BY BALASZ TAKAC
It is going to be an exciting exhibition season at The Museum of Modern Art in New York, as one of the world’s leading art institutions will honor art history's two great female figures at the same time, in two separate shows.
These exhibitions devoted to the artistic practices of Nancy Spero and Gina Beavers are expected with great anticipation and will certainly deliver fresh and exciting analyzes of their deeds. In brief, both of them are dealing with the patriarchal mechanisms of historical repression and media instrumentalization of women's experience.
Nancy Spero – A Legendary Feminist Artist
Nancy Spero was one of the pioneering artists involved with the feminist production of the late 1960s and early 1970s. Throughout the years, she produced a radical body of work aimed to critically tackle primarily gender, but also class, racial and sexual inequality and oppression within the field of contemporary art.
Spero engaged great efforts to reinterpret and underline the archetypal representations of women in various cultures and times in order to propose a new concept of woman as the protagonist.
Julie Ault, an artist, curator, and writer, and editor who worked closely with Spero for several decades curated the exhibition titled Paper Mirror in a retrospective format so that a broader audience can comprehend the full extent and significance of her artistic practice.
The Woman Angle
At the beginning of her career in Paris during the 1950s, Spero practiced figuration; however, the themes she explored were always politically engaged. Such an approach became even more prolific with the rise of civil movements criticizing the Vietnam War; during the 1960s she mostly produced works on paper and the best known are her The War Series through which she articulated the gendered brutality of the Vietnam conflict.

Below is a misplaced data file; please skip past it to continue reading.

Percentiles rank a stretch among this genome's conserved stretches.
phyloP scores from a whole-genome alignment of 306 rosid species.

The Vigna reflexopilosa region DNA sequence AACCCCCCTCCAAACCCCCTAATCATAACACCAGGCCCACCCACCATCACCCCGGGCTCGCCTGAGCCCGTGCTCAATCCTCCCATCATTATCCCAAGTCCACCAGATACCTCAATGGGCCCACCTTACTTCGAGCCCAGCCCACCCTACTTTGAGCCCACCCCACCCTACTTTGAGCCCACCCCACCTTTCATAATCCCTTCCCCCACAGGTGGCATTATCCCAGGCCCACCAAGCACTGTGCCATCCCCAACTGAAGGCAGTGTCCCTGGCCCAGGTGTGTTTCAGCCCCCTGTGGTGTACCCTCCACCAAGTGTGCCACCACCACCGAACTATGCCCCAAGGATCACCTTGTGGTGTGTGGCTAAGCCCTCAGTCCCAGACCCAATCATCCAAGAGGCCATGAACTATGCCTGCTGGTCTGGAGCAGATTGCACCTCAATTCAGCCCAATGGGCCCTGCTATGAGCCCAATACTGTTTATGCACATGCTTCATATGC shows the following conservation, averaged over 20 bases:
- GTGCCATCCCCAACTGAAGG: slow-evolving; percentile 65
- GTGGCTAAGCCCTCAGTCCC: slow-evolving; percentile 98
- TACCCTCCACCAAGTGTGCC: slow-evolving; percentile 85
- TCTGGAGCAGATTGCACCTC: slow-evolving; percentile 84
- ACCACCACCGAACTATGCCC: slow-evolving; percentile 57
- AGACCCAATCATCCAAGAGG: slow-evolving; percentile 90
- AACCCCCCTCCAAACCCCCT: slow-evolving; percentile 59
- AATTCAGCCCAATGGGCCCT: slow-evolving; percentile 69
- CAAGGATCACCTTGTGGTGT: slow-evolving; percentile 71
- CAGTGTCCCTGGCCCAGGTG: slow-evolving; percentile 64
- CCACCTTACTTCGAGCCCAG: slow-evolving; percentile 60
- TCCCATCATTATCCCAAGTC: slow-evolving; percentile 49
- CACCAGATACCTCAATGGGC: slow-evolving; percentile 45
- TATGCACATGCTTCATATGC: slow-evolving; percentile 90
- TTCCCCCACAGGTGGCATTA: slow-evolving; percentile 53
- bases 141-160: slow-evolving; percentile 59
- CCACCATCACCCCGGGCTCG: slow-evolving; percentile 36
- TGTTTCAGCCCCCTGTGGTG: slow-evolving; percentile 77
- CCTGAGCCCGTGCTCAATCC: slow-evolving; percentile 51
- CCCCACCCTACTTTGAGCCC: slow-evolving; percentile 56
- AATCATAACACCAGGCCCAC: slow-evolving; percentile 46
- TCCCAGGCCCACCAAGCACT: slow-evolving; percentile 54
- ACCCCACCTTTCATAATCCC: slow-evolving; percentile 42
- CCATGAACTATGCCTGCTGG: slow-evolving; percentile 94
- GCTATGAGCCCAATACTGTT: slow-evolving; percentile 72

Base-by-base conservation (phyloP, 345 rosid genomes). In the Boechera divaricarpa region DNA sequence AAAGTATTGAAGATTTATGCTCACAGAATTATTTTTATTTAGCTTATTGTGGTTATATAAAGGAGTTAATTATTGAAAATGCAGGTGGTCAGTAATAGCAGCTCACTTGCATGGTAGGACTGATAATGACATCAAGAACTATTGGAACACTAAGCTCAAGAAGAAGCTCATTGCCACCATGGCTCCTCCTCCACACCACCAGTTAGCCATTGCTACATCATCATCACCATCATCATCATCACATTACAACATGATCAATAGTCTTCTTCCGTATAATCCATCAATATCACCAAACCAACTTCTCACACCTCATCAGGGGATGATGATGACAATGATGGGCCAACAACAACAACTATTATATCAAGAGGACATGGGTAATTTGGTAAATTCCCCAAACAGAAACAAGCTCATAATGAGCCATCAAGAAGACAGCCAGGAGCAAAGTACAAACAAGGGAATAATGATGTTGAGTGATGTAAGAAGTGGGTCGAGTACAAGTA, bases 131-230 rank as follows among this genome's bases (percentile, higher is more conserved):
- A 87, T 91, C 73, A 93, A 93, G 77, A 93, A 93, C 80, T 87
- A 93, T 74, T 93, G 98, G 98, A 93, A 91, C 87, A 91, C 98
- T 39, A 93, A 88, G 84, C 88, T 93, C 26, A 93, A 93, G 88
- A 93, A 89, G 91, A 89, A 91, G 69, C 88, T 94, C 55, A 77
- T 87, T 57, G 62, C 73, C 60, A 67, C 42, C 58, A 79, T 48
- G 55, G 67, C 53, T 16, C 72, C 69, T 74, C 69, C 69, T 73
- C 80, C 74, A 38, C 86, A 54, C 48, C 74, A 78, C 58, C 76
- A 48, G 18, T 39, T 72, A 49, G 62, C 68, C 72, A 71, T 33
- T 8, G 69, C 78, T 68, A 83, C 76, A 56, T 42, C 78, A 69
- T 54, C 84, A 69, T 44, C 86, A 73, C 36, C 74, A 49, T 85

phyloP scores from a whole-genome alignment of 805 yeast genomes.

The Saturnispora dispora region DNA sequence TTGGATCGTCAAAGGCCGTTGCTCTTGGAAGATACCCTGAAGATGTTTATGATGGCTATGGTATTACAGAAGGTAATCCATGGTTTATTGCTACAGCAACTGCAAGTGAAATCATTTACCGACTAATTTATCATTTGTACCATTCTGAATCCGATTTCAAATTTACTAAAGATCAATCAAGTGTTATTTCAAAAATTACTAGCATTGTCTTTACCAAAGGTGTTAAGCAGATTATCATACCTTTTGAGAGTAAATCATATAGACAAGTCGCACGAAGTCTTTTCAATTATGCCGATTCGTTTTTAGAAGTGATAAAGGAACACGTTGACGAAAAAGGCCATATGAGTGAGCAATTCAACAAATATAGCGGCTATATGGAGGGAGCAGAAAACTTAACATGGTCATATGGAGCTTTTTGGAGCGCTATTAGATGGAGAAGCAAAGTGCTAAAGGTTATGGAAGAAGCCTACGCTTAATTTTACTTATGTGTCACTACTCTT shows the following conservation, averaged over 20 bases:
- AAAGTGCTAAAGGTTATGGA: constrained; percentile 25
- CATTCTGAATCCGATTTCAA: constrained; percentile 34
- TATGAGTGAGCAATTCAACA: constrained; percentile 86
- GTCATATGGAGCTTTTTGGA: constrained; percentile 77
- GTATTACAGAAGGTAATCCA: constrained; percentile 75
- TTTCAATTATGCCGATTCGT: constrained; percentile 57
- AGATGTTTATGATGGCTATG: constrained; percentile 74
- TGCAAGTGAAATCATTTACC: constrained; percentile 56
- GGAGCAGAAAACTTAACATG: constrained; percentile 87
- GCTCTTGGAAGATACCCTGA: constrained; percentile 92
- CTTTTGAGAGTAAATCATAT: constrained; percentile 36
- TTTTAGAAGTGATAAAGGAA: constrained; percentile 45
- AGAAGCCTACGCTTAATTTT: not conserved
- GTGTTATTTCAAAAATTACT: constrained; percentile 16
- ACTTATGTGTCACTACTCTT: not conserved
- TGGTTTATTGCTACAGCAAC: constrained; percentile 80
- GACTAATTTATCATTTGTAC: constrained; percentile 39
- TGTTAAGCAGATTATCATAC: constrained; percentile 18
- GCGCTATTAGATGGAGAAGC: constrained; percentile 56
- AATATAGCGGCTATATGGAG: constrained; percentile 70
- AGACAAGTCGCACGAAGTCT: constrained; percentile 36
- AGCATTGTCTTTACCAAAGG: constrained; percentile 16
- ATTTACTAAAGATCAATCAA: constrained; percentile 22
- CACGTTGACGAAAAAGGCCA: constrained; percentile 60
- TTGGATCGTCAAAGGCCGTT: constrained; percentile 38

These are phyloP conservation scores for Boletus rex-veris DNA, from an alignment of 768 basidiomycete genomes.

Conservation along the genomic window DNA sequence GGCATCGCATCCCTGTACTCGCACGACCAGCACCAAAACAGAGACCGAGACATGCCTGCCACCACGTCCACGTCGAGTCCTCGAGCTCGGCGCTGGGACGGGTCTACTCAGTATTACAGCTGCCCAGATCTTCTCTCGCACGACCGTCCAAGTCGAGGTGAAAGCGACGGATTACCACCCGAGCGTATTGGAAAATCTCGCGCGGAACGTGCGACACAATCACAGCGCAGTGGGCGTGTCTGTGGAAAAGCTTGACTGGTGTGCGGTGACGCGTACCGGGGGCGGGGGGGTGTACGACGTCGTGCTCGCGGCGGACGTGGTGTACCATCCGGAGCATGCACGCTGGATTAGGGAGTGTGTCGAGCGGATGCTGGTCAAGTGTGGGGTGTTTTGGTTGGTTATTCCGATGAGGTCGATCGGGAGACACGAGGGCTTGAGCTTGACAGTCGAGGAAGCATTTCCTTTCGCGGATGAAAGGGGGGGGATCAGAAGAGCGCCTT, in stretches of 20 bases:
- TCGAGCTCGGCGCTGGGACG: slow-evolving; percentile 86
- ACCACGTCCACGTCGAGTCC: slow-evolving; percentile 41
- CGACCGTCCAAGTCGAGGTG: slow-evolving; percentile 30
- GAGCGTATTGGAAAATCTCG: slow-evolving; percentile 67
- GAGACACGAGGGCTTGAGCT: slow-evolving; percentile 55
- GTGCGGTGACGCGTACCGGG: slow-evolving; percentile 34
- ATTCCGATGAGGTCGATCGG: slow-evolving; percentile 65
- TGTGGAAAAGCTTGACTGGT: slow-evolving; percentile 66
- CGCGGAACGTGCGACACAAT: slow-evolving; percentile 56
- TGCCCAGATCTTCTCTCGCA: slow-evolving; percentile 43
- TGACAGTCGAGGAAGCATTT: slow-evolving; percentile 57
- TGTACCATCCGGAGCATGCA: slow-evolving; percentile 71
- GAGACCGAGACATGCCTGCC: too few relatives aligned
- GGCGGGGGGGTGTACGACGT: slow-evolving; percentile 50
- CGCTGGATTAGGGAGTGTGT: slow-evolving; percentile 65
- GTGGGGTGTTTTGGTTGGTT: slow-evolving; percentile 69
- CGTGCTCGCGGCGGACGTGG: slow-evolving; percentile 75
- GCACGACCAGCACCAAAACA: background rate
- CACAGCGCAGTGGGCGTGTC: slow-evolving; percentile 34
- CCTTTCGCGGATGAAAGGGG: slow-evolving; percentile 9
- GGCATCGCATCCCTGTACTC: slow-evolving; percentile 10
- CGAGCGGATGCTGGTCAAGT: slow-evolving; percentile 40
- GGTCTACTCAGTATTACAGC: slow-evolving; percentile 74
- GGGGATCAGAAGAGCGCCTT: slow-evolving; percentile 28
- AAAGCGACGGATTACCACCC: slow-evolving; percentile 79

Women’s history gradually became the central subject of her art, so in the early 1970s, Spero dealt with her position of the female artist in a male-dominated art world. Those collaged works included fragments of text juxtaposed against the images of female figures from folklore, mythology, art history, literature, and media. The relationship between language and power was exposed through scrolls, friezes, and room-sized installations, and Spero used to describe her works as ephemeral monuments encompassing various women’s experience.
The exhibition will feature more than one hundred works made over six decades. It will include the early works such as Black Paintings of the 1950s; the aforementioned War Series of the 1960s; the Artaud works of the 1970s, as well as numerous works from the 1980s, 1990s, and 2000s.
The artist’s monumental work such as Notes in Time on Women (1979–81), a 200-foot-long frieze from the collection of The Museum of Modern Art, will be on display for the first time in more than a decade. The last major installation Nancy Spero completed before her death called Maypole: Take No Prisoners (2007) will be on display as well. It consists of a twenty-foot vertical pole with images of decapitated heads hanging on ribbons and metal chains; the work itself is a reaction on the Iraq War and it explores the cyclical order of history, war, and its victims. Documentary films by Irene Sosa, which feature footage of Spero at work, will accompany the exhibition.
The Artistic Practice of Gina Beavers
On the other hand, the American artist Gina Beavers examines how the female experiences are being represented in the digital era. By using found images on the Internet or to be more prices on Instagram, she creates painted reliefs which are practically the copies of the feed. By appropriating, recontextualizing the media, Beavers poses not only the questions about the self-promotion, desire, viral exploitation, and misuse; furthermore, she is exploring the notion of originality in contemporary world saturated with digitized interactions, so the banality of phenomena such as makeup tutorials, bodybuilder selfies, and food porn is becoming visible more than ever since.
With the more recent works, Beavers is ironically articulating the iconic status of the best-known artists from art history such as Vincent van Gogh to Piet Mondrian; she is questioning the painting’s legacies, its omnipresent relevance as well as its contemporary notion.
Two Women Artists at MoMA
Nancy Spero’s retrospective will be the first major survey in the US since the artist’s death in 2009. The decision to put her works in a (distant) dialog with the works by Gina Beavers shows MoMA ’s intent to deal with the historical context of female production – the influences, the exchange, the continuity, and the empowerment.
This kind of institutional agenda should be perceived in the light of recent circumstances in American society, especially the #MeToo movement and in general proliferation of the gender equality discourse.